The relationship between Cameroon's Football Federation (Fecafoot)and sportswear firm Puma is to be investigated by the government.
Cameroon's government is probing Fecafoot and Puma's relationship
The move is the latest step in the saga that has seen the Indomitable Lions lose six World Cup and African Cup of Nations qualifying points for wearing Puma's controversial one-piece kit.
According to a Youth and Sports ministry spokesman, the Cameroon government has set up a six-man commission to look into the finances of Fecafoot.
The probe will include an investigation into the management of funds from sponsorship deals and Fecafoot's contract with Puma.
The commission is expected to report on its findings in 30 days.
The Cameroon government has already set up a committee that is dealing with the appeal against Fifa's sanctions.
It is expected to establish responsibility for decisions and make recommendations on overhauling Fecafoot and redefining its relations with outside partners.
Cameroon lost the six points when they wore the one-piece
kit in their quarter-final match against Nigeria at the African Cup of Nations in Tunisia after being told not to do so by Fifa.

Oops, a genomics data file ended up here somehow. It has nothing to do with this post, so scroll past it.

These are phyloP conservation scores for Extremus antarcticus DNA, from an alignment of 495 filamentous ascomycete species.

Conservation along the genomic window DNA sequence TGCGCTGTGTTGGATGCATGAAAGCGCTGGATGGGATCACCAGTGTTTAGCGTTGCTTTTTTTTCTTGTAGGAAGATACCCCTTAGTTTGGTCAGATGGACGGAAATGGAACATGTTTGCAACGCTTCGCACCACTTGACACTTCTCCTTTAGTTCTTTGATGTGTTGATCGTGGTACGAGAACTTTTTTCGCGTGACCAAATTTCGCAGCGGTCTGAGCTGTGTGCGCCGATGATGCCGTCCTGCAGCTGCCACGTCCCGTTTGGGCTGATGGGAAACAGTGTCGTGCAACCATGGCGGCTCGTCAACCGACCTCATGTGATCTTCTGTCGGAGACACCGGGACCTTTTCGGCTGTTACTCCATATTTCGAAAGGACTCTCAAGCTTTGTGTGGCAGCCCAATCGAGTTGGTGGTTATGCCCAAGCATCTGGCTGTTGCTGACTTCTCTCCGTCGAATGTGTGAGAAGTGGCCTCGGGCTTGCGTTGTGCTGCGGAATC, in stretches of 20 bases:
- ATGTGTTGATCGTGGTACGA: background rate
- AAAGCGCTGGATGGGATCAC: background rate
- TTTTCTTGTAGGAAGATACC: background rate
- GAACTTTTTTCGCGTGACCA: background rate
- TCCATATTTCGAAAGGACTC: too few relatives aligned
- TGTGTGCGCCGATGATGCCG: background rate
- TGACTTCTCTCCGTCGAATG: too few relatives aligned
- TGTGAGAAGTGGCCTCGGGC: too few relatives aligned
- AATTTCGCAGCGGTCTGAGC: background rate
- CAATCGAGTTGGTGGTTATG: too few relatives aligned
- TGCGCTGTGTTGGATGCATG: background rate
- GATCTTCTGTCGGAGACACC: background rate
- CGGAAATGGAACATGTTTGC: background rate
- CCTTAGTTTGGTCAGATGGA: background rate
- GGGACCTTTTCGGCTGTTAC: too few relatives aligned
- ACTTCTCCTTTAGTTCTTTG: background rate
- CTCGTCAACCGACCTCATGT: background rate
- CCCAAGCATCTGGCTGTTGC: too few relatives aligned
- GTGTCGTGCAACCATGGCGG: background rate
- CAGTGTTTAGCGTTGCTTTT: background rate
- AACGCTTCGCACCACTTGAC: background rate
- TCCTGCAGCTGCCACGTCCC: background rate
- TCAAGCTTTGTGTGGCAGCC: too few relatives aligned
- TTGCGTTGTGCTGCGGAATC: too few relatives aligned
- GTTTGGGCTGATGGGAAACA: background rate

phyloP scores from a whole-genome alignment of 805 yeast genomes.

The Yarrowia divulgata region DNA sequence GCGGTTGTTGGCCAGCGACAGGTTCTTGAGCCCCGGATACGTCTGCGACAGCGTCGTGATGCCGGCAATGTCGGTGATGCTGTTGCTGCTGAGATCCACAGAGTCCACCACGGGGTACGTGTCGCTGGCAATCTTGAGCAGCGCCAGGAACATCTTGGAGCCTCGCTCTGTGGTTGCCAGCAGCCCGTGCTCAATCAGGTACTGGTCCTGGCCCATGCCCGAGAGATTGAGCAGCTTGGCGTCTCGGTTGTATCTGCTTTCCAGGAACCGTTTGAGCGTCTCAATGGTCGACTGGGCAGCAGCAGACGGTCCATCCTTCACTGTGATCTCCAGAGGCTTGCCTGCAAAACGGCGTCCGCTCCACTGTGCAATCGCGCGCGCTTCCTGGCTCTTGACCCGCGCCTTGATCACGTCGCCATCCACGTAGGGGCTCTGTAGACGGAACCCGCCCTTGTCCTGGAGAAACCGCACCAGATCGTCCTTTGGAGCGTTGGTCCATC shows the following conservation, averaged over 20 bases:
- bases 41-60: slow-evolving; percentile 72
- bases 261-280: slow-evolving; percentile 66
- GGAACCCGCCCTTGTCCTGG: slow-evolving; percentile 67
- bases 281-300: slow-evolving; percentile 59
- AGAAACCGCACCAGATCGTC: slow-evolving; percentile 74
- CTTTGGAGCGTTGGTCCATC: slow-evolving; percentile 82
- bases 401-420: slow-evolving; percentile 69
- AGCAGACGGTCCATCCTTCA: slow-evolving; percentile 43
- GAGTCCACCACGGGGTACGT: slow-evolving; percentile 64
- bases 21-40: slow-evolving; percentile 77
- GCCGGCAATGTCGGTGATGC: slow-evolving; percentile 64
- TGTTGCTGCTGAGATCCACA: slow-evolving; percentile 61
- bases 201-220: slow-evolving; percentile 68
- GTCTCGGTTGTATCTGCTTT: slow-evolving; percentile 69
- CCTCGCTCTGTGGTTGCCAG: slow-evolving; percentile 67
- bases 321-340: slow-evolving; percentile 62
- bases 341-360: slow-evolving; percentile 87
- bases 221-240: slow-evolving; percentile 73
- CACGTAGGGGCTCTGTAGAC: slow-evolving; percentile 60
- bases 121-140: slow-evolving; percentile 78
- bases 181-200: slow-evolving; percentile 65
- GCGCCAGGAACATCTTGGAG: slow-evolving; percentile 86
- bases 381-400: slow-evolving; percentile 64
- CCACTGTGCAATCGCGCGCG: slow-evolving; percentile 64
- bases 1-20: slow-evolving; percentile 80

Cameroon subsequently lost an appeal against the ruling, which also included a US $155,000 fine.
Meanwhile, Chelsea midfielder Geremi Njitap has said that the Indomitable Lions can still qualify for the 2006 World Cup despite the points deduction.
"It's Fifa that manages world football and it has taken a decision that we have to respect," Geremi said in an interview with the Cameroon Tribune newspaper.
"We've been sanctioned but we don't need to be discouraged.
"We will play all matches with the aim of getting maximum points to qualify, even with the six point deduction we can still qualify and I promise that we will fight to the end."
The Indomitable Lions' campaign to qualify for the 2006 World Cup finals in Germany begins next month in a group that includes Egypt, Sudan, Benin, Ivory Coast and Libya.